Lung adenocarcinoma (LAD), which accounts for more than 50% of all lung cancers, is the most frequent pathological type [1]. There have been several studies focusing on gene mutations in LAD. Epidermal growth factor receptor (EGFR) mutation occurs in up to 20–50% of LAD cases in Asian countries [2], making patients respond to EGFR tyrosine kinase inhibitors (TKI), such as gefitinib; thus, they demonstrate modest survival benefits [3]. A previous report revealed that Kirsten rat sarcoma viral oncogene homolog (KRAS) gene mutations occur more frequently in patients from western countries (approximately 20-25%) than in those from Asian countries [4]. Unfortunately, KRAS inhibitors are still being evaluated in experiments. On the other hand, anaplastic lymphoma kinase (ALK) rearrangements occur in 3-5% of patients with non-small-cell lung cancer (NSCLC) [5], and ALK-positive patients can benefit from ALK inhibitors [6]. In contrast, a subset of LAD patients remain without EGFR, KRAS, and ALK mutations (triple-negative (TN) adenocarcinomas). A poor prognosis of TN adenocarcinomas is attributed to a lack of sufficient genetic information and therapeutic targets.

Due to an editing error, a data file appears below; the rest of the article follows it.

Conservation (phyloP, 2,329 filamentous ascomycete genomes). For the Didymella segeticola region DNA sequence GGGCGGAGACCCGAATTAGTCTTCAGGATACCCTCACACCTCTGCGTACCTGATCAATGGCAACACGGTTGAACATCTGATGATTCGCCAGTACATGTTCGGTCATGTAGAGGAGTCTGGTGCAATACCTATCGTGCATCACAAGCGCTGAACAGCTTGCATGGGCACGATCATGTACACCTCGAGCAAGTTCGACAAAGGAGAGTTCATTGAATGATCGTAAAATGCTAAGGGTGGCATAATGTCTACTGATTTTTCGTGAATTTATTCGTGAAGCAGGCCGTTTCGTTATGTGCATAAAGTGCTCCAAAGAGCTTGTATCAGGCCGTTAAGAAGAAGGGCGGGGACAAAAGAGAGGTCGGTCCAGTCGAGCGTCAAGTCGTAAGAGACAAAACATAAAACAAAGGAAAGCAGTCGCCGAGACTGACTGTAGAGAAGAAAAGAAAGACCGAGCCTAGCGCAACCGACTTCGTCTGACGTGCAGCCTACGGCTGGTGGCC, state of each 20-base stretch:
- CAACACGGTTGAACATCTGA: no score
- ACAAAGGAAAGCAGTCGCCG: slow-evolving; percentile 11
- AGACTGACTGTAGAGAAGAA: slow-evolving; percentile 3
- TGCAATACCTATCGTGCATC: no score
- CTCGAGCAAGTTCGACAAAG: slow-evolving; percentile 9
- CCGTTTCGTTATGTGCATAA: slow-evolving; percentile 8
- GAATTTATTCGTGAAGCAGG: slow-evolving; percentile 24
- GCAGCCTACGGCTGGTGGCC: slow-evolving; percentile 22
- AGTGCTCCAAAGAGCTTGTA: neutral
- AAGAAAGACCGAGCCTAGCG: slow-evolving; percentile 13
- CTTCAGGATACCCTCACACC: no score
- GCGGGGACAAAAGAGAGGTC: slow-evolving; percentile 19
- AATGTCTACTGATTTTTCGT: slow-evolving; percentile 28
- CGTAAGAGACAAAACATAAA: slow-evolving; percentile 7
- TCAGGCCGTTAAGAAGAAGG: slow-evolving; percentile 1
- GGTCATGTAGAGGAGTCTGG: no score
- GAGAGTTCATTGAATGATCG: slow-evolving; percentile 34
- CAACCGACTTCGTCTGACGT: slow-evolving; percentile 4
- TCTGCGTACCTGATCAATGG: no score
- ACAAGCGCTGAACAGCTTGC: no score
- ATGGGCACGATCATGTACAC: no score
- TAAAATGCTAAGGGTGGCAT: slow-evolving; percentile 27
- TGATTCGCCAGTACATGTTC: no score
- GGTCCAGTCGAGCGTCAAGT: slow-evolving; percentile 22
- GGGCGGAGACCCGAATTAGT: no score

Gene expression profiling is a powerful method that can aid in identifying important mechanistic pathways. High-throughput bioinformatic approaches provide strong tools to comprehensively quantify gene expression [7]. Bioinformatic analysis, including mechanistic pathway and gene ontology strategies, enable investigators to assess cell states by categorizing discrete and recurrently upregulated or downregulated genes [8]. Currently, the acquisition of big data on multiple platforms has increasingly been performed not only to understand the mechanisms of oncogenesis inherent to specific cancers, but also to provide us with drug targets and molecular diagnostic and prognostic factors, as well as biomarkers for patient risk stratification and treatment [911].

In our analysis, we identified differentially expressed genes (DEGs) between tumor and nontumor tissues in LAD patients from the Gene Expression Omnibus (GEO) database, enriched potential pathways, and ontology functions using gene set enrichment analysis (GSEA) and conducted survival analysis of hub genes, in the hope of assessing the prognostic significance and potential molecular mechanism of prognostic candidates for TN adenocarcinoma patients.

2. Materials and Methods

2.1. Source of Data